Kieran’s Our City, Our Town, 8 October 2015

813a. Section of John Speed’s Province of Munster


Kieran’s Our City, Our Town Article,

Cork Independent8 October 2015

 Cork Harbour Memories (Part 32)

 The Theatre of Empire


  The online map archive of the city through the ages makes for great viewing at The early seventeenth century is well represented. One beautifully engraved and hand-coloured map is by John Speed (1552-1629) of the province of Munster taken from The Theatre of the Empire of Great Britaine (1611-12). In the corner of the map is a representation of the walled town of Cork. Though dated 1610 and mentioning London based publishers John Sudbury and George Humble. It was 1616 before it was actually published in Amsterdam by globe maker and map engraver Jodocus II Hondius with the assistance of George Humble, who also acted as Speed’s editor. Sudbury and Humble were the largest and most successful publishers and print-sellers in London.

   The Munster map is embellished with an engraving of a man (a cartographer?) wielding a large pair of dividers, while he stands on top of the scale of Irish miles; in Youghal harbour is a galleon ship and in the Atlantic is a boy playing the harp whilst sitting astride a remarkable winged sea creature. Present day Munster comprises six Irish counties but the province has to this day many churches and ancient castles that are depicted on this map. The map abounds with the names of local clans and families – it is inscribed in a very personal way – but its use was also political showing the controlled hidden corners of the British empire.

    There are two inset town plans on the map of the most prominent towns in the province at the time – Cork and Limerick, both of which were fortified with large town walls and built on rivers. In the Cork map, the northern suburbs, present day Shandon Street is shown along with Shandon Castle and the remains of the Franciscan Abbey on the present day site of the North Mall. In the southern suburbs, structures such as the Augustinian Abbey, the earthen ramparts of Elizabeth Fort, while further west an old medieval church associated with the remains of a round tower encompassed by a wall are depicted.

   The Oxford Dictionary of National Biography records that John Speed as beginning his working life as a tailor in the northern English county of Cheshire. He pursued his apprenticeship under his father, a local tailor, and carried on the family business for a number of years. His attention to detail and a keen interest in cartography, led him to try his hand at map making. He began to display a uncharacteristic talent for this and, despite still working as a tailor, Speed created and published his first known map in 1595 – a map of Canaan.

   Soon afterwards, Speed was patronised by Sir Fulk Revil, It was this generosity that allowed Speed to depart for London, still as a teenager, and focus on his education at the College of Antiquaries. He became absorbed in his studies, developing his keen interest in history, and soon a specialist interest in the history of cartography. With the help and advice of various associates of Sir Fulk Revil, he pursued the notion of creating a complete and precise atlas of the British Isles.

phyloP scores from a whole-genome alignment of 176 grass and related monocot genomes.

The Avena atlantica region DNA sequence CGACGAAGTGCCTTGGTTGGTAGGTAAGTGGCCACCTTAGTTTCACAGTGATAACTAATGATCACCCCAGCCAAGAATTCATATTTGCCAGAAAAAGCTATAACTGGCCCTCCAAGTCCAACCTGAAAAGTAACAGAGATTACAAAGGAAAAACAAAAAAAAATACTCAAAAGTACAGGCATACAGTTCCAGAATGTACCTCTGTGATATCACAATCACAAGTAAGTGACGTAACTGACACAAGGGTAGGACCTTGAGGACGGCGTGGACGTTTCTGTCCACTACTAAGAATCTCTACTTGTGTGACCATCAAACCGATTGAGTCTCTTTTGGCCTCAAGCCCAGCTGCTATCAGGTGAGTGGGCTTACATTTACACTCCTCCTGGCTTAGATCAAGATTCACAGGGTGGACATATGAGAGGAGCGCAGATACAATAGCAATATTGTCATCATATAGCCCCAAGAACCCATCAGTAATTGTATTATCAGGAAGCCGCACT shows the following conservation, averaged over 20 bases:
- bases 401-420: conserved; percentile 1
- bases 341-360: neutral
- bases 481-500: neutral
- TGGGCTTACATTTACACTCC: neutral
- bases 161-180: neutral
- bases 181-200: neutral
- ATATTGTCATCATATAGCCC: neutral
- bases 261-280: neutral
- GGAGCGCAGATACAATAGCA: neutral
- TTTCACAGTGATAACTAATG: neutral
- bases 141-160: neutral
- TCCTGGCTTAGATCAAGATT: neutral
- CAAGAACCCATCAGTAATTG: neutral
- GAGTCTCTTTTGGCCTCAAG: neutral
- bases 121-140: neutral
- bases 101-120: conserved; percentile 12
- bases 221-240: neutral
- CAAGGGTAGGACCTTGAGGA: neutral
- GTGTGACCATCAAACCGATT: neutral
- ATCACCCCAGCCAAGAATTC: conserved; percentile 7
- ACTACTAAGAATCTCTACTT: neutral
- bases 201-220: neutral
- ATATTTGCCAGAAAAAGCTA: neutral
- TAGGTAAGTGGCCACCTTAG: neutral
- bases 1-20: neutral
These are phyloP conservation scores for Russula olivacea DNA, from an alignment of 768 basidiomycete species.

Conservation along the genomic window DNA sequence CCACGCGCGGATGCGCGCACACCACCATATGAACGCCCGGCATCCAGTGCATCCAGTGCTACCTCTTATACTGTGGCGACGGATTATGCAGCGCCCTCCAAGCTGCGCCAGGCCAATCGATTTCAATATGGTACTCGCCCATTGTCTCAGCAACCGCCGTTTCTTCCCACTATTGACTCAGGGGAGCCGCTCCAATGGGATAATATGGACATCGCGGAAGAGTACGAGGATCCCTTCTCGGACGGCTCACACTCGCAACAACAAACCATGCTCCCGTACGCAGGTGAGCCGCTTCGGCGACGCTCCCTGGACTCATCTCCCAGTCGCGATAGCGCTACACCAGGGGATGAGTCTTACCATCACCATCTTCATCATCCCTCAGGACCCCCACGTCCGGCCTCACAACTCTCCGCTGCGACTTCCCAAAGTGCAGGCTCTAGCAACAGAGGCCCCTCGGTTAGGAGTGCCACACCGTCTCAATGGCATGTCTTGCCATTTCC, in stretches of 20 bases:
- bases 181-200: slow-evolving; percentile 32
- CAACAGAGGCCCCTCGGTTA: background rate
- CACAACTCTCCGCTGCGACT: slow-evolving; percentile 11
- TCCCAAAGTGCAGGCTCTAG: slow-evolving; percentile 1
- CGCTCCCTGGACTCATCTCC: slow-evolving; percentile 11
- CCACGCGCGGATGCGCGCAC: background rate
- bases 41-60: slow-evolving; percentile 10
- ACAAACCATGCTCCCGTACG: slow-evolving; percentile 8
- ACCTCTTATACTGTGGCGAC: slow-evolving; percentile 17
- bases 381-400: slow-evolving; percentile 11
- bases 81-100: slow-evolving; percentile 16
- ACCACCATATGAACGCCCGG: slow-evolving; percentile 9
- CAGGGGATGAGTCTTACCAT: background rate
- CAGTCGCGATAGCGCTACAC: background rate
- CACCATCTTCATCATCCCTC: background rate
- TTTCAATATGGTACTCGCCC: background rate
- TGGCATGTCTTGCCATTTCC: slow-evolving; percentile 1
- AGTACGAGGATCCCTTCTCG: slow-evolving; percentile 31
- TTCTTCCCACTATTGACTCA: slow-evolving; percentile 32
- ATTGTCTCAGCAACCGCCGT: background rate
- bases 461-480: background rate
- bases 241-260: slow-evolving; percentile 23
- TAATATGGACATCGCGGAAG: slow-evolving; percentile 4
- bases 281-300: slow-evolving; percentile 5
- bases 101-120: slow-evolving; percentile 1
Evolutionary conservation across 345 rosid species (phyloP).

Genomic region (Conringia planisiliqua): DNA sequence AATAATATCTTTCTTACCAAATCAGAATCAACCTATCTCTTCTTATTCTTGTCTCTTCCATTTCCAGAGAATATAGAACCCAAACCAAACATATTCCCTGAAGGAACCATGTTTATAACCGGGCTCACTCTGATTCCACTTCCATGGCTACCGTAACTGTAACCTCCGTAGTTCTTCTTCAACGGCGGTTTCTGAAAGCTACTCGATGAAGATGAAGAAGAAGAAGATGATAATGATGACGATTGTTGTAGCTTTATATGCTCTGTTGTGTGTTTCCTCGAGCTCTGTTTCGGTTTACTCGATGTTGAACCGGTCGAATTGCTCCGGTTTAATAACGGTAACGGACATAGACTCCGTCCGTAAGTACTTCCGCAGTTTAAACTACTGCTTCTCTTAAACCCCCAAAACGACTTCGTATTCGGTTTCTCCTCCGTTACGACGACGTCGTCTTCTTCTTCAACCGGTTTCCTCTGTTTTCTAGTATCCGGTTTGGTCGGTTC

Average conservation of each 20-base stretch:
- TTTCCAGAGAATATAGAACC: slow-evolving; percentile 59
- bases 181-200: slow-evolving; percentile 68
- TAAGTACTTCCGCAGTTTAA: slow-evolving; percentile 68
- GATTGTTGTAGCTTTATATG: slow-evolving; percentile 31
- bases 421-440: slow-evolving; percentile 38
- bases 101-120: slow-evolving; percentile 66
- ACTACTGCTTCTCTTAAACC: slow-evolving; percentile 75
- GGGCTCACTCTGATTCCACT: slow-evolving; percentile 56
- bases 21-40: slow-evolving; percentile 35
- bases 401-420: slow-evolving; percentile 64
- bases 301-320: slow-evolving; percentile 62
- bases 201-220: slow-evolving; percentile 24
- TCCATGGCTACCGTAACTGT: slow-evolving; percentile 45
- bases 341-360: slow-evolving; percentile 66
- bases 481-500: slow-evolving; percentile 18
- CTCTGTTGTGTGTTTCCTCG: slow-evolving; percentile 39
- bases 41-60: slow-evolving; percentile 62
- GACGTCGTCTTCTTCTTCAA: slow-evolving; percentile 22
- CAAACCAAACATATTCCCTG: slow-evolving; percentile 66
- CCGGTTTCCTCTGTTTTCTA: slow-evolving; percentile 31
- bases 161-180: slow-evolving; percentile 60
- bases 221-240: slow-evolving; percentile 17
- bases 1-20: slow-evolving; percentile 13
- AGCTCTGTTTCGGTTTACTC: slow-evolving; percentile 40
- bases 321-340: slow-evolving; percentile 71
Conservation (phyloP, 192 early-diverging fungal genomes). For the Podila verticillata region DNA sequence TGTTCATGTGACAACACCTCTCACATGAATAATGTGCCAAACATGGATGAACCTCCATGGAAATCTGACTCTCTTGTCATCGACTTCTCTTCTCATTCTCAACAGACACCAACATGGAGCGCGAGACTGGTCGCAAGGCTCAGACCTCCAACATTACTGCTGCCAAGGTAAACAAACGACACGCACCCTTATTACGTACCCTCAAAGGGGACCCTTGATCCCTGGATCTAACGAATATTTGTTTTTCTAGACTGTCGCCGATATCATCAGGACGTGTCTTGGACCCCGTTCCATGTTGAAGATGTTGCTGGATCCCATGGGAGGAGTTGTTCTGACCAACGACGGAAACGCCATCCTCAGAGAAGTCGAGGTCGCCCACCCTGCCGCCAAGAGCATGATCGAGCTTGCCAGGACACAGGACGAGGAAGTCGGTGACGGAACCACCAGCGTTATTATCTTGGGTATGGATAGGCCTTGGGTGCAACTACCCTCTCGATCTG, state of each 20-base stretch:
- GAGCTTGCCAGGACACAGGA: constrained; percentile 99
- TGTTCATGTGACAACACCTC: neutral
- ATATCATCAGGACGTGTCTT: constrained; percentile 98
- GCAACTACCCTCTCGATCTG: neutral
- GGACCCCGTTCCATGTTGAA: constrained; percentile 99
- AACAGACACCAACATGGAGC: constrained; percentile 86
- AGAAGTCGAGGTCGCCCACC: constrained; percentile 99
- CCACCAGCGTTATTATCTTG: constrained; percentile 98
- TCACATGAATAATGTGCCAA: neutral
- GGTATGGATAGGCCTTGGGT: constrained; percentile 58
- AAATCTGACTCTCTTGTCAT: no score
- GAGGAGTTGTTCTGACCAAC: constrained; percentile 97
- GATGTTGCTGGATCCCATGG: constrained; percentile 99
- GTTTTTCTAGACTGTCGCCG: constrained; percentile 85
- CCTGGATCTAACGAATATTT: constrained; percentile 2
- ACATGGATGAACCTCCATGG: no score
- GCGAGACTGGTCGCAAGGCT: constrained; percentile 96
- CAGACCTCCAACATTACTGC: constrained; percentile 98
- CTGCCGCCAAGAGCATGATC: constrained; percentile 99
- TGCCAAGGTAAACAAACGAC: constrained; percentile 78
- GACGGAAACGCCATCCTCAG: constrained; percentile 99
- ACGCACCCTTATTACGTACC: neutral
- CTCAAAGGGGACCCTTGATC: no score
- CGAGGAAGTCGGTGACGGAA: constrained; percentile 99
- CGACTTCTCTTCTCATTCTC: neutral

Speed took the first step with his home county of Cheshire, completing the map with one of the earliest town plans of Chester with arms and vignettes which were to become his signature style. Engraved by William Rogers, this map was published individually in 1604. He continued to cover all the counties of England and Wales. The resulting atlas, finally published in 1612, was titled The Theatre of the Empire of Great Britaine. This remarkable work was published in partnership with the already established house of John Sudbury and George Humble. The atlas, bought by the University Library in 1968, is now considered priceless. It contains a single sheet for each county of England and Wales, plus a map of Scotland and each of the four Irish provinces, and paints a rich picture of the countryside at the turn of the seventeenth century. Cambridge University Library is home to one of only five surviving proof sets. Their map department elegantly describes Speed’s maps: “Rivers wriggle through the landscape, towns are shown as huddles of miniature buildings, woods and parks marked by tiny trees and – with contour lines yet to be invented – small scatterings of molehills denote higher ground”.

   The ‘Theatre’ was a great success and was published again many times and by a number of publishers: Sudbury and Humble notably published their second edition of The Theatre in 1627, the last edition to be published before Speed died. In 1627, Speed released his other major work: A Prospect of the Most Famous Parts of the World. This finely detailed and embellished world atlas, the result of many years development alongside The Theatre, includes the notable accolade of being the first world atlas to be published by an Englishman. The Prospect was to be his last major work. John Speed died on 28 July 1629 having created some of the most remarkable cartography.

To be continued…



813a. Section of John Speed’s Province of Munster, from Speed’s The Theatre of the Empire of Great Britaine, c.1610-11 (source: Cork City Library)

813b. John Speed’s ‘Corke’ from his Province of Munster (source: Cork City Library)

813b. John Speed’s ‘Corke’ from his Province of Munster